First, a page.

Eric at on 23 Oct 2012 11:59:35 -0700

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Re: [PLUG] upgrading system hard drives

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Thanks Rich


On 10/23/2012 01:28 PM, Rich Freeman wrote:
> On Tue, Oct 23, 2012 at 12:48 PM, Lee H. Marzke <> wrote:
>> Try this:
> It really depends on what you're trying to accomplish.  You can use clonezilla, or even just dd to copy the disks at a binary level. Clonezilla MIGHT give you some options for repartitioning, but I don't think it does.

Just want to move existing system to larger hard drive.

> If you just want to do logical file copies, then you do need to set up grub on the new hard drive.  Instructions for that vary depending on whether your distro has an automagic way to do it, and what version of grub you're using.
> If you have a custom kernel build you also need to make sure that it will support your new system, but for just a drive change that isn't terribly likely to be a problem.
> if you're going to do logical file copies you might give thought to whether you really want to stay with ext2.  I'd probably bump that up to at least ext3 if not ext4.  Journaliing is a big improvement in reliability in general, and ext4 has a lot of improvements as well. Anything beyond that is experimental - I wouldn't run btrfs/etc on a server.  For some niches other options like xfs might be ok.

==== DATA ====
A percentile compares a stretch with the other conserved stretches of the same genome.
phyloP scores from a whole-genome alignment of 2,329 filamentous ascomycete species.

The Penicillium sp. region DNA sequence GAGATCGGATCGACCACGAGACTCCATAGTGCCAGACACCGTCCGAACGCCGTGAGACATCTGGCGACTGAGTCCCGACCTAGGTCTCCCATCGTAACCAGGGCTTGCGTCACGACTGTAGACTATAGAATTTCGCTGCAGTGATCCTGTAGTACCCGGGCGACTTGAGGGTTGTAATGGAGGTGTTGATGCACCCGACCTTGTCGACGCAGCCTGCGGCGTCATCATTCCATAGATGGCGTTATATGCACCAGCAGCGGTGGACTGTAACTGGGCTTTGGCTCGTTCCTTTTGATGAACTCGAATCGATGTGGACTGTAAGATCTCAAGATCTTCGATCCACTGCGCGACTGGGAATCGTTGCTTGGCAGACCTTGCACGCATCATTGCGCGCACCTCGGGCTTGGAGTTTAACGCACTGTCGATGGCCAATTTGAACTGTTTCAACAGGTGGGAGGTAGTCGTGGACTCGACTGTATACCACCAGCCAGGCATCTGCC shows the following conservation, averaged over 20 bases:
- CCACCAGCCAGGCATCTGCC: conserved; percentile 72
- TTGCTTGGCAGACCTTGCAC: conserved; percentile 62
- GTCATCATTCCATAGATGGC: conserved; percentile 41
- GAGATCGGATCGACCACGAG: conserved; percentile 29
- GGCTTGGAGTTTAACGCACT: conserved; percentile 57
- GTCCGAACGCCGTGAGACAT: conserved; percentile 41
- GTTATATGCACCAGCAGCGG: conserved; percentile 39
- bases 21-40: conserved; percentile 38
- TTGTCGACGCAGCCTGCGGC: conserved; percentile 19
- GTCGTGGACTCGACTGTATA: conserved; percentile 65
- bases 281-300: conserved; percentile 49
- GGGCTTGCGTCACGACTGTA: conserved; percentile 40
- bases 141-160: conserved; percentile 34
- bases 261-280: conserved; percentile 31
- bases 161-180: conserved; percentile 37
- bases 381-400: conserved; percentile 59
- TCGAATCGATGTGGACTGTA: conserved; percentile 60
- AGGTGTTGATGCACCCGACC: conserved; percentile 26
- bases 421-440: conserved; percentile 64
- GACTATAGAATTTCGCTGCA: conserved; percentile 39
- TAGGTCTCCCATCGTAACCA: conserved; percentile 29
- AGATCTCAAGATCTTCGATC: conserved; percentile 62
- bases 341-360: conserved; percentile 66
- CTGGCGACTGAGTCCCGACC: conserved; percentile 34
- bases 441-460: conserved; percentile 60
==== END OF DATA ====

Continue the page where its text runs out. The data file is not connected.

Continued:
I don't remember if it's currently ext2 or ext3.  I'll see if this
version of RHEL allows that move.

> Oh, and don't run mysql on ext4 - I ended up moving that to ext3 as mysql, ext4, and barriers operate VERY slowly together.  The mysql team says to just turn off barriers, which I guess is a good solution if you don't care about your data, and why you'd bother using a relational database for data you don't care about escapes me.  I guess the postgres crowd would say the same about mysql.  :)
> If you're using LVM or mdadm there are also ways to move your data over to the new drive with zero downtime (well, just a bit of downtime if your hardware doesn't support hot swapping).  You don't have to be down while the data is all copied over.
> But the gist of the original proposal was about right.  Just make sure that grub can find /boot and is installed on the new MBR.  Oh, and mind device numbers with grub and if you aren't using labels for your mount points - if you stick another drive in they might not match up unless you pull your old drive.  You don't want to install grub configured with root on hd1 and then when it boots it is now hd0. That gets a bit arcane to work out.
> Oh, and have a boot CD ready no matter what - it isn't that hard to make little corrections if you have one.
> Rich ___________________________________________________________________________ Philadelphia Linux Users Group         -- Announcements - General Discussion  --

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